Goldman Sachs' net revenues in commodities "declined significantly" in the third quarter from the previous three months, the bank said on Thursday, but reiterated its determination to remain in the physical trading business.
Speaking on the bank's third-quarter conference call, Chief Financial Officer Harvey Schwartz said the firm's commodity business had suffered from a difficult trading environment between June and September, a period when the bank came under intense political and regulatory pressure over its role in the natural resources supply chain.
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"Commodities declined significantly versus the second quarter under challenging macro conditions and lower client activities," Schwartz said in prepared comments.
Before revealing the quarter-on-quarter decline, the bank earlier said in its earnings release that commodities was one of the few areas in its Fixed Income, Currencies and Commodities (FICC) business where third-quarter results had improved from the same period last year.
The bank's commodity division, J. Aron, faced significant regulatory and political pressure during the third quarter as a series of investigations and lawsuits over the operations of its Metro International metals warehouse business drew widespread attention, amid allegations the firm has purposely created long wait times for metal consumers.
Schwartz, in response to questions from analysts on the call, said the bank remained committed to its commodity business, even as rivals on Wall Street have looked at scaling back or exiting the sector.
"The commodities business for us, we've been in the business for 30 plus years. It's an essential business for our clients," Schwartz said.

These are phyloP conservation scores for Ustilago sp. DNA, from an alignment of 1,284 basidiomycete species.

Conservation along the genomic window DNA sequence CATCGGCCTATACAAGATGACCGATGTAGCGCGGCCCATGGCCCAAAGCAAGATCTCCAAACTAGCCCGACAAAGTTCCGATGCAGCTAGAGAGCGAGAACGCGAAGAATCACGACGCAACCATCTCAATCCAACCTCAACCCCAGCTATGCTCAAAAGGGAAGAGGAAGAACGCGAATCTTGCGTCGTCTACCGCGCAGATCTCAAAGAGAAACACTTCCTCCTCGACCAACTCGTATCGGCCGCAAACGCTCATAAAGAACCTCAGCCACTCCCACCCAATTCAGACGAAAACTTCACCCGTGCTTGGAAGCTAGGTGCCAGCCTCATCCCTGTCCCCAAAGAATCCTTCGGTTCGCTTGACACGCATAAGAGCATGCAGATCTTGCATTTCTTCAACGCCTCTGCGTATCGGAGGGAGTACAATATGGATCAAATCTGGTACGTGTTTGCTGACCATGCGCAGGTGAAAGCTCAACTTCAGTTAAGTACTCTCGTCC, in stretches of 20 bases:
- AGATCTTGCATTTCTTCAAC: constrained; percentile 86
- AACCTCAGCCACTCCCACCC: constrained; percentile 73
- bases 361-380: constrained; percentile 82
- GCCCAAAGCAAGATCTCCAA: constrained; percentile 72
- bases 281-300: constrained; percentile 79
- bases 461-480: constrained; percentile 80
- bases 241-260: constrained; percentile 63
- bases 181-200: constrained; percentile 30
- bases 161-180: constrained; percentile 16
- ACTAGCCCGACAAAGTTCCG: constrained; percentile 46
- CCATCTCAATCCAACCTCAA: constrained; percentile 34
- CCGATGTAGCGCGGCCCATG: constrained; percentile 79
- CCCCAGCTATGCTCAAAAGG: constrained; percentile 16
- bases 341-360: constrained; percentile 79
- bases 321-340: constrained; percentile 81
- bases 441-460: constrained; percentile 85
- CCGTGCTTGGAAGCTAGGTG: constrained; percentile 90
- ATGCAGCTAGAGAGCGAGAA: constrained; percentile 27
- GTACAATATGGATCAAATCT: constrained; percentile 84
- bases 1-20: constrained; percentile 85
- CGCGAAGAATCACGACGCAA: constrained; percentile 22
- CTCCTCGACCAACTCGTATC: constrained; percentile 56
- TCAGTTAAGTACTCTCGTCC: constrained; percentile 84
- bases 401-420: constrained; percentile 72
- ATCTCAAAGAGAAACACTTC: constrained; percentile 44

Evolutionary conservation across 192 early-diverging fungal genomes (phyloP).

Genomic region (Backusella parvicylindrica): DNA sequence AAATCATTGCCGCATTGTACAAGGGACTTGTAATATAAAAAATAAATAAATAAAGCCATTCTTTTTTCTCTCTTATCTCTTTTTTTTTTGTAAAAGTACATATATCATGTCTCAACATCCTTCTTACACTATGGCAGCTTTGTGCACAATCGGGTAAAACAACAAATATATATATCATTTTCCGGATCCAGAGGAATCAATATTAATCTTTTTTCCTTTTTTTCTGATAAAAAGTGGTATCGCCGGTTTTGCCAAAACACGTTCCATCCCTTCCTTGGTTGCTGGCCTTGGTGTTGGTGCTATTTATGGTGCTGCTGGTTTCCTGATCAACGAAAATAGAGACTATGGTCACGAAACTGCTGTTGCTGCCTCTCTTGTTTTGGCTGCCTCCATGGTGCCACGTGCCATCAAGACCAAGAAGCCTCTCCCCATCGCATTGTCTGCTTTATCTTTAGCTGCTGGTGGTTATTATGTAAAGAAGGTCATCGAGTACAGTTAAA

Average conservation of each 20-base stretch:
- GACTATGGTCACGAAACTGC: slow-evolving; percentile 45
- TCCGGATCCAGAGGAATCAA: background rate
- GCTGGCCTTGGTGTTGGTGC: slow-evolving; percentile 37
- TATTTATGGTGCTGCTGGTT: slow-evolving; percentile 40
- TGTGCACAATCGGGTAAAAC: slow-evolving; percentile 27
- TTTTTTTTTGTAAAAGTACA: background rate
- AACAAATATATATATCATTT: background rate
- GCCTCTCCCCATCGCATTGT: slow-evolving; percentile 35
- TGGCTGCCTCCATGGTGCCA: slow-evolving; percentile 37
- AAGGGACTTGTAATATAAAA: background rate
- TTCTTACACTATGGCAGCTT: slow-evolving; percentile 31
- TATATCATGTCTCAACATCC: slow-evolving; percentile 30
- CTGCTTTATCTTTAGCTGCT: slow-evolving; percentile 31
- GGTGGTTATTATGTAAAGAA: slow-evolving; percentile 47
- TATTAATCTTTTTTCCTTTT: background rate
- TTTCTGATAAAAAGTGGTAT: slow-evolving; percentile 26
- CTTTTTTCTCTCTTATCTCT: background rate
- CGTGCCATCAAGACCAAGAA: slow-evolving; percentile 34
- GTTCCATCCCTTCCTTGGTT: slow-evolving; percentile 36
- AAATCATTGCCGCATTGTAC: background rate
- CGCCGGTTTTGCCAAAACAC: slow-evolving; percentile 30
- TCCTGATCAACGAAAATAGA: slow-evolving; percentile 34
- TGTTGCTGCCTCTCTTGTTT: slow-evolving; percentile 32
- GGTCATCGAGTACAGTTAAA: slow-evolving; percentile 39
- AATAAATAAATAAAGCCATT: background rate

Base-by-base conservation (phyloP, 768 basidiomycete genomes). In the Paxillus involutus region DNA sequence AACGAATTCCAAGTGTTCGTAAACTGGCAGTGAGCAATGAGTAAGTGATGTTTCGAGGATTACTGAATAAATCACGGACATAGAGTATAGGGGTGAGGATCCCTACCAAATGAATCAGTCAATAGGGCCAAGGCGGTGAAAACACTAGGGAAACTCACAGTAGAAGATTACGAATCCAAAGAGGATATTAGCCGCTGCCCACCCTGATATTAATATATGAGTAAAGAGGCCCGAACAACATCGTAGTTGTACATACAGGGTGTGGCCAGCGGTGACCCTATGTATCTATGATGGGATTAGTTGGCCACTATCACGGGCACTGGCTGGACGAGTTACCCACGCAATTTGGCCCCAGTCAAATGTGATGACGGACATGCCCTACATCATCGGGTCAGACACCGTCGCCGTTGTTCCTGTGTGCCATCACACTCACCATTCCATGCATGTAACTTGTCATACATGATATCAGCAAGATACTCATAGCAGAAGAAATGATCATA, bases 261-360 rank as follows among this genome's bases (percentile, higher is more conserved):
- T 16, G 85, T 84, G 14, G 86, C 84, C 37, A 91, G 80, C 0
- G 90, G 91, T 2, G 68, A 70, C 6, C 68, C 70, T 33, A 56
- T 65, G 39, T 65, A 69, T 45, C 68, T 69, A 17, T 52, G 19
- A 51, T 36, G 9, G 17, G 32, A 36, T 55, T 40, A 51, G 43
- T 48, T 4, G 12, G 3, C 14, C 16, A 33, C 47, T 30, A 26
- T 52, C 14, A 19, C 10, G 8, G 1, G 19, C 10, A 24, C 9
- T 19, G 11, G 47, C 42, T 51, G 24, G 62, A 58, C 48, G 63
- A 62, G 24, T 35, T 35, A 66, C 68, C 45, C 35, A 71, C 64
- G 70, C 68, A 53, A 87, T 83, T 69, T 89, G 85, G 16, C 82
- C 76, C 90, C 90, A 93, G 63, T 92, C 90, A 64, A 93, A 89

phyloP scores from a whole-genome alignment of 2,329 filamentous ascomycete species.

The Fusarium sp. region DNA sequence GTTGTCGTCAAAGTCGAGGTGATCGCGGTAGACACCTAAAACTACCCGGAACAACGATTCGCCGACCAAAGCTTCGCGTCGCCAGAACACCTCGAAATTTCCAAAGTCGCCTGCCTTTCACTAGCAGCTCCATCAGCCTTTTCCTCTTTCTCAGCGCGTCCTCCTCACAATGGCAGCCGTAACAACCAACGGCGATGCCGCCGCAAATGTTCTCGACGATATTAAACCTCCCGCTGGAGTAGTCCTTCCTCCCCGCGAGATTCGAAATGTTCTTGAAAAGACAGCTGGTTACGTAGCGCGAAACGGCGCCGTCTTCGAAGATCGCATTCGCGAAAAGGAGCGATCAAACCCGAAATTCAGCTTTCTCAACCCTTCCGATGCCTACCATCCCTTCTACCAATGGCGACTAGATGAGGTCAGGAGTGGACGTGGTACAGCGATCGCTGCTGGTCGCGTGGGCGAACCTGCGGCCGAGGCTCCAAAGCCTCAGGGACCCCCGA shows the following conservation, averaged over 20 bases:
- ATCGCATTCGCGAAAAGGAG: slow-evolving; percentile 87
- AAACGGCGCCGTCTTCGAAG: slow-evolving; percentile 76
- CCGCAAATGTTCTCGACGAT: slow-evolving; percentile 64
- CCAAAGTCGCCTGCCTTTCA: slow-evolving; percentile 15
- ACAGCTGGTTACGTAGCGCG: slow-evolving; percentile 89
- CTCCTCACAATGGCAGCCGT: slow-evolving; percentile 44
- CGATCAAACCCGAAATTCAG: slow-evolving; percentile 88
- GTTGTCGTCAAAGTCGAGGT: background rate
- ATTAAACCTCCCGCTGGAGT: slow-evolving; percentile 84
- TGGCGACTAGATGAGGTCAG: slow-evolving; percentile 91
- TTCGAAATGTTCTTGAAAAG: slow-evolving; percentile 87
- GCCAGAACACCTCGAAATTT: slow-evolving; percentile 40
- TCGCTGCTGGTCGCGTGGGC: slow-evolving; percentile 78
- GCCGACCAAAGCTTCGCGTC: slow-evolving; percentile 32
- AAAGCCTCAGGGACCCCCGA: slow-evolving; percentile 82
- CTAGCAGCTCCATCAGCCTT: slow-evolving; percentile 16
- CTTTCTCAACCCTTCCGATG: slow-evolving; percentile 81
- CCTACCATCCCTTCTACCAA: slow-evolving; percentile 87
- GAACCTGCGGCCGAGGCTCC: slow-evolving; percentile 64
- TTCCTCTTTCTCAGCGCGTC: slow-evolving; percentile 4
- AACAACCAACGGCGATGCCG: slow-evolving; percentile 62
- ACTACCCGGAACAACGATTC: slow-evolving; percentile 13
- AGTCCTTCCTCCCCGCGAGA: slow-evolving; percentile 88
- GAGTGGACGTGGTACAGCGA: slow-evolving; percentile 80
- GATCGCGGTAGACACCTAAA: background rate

"We'll see what happens in the regulatory discussion. It's an important discussion. But it's not distracting us from focusing on our clients."
The Federal Reserve announced in July that it was conducting a review of the position of Wall Street in physical commodities trading, amid concerns in Washington that banks could be taking on unseen financial risks by leasing crude oil tankers and operating power plants.
JPMorgan Chase & Co has announced that it is selling its physical commodities arm, arguing the risks and the regulatory scrutiny outweigh the returns from the business.
Morgan Stanley , traditionally Goldman's biggest and longest-running rival on Wall Street in commodities, has also looked at a possible sale or spin-off of its natural resources trading business.
"We have no intention of selling our (commodities) business," Schwartz said in response to an analyst's question on the importance of the physical commodity arm to Goldman.
"The extent we're involved in the physical business is to the extent our clients needs us in the physical business. It's important from the standpoint of being able to fill the requirements they have. Ultimately, the regulators will come to their own opinion about the business."
Combined FICC net revenues fell to $1.25 billion in the third quarter, down 44 percent from the same period last year as bond trading slowed, Goldman said.
VaR IN COMMODITIES
Like other Wall Street banks, Goldman does not break out its commodity revenues in its quarterly earnings release. They are published later in a more detailed filing with the U.S. Securities and Exchange Commission.
The bank's Value-at-Risk (VaR) in commodities, the only figure most Wall Street firms publish regularly on the sector, slipped to $17 million in the third quarter, down from $19 million in the second quarter and $22 million in the third quarter of 2012.
The bank as a whole reported a 2 percent fall in quarterly profit due to weak revenues from bond trading, its biggest business.
(Reporting by David Sheppard in London; Editing by John Wallace)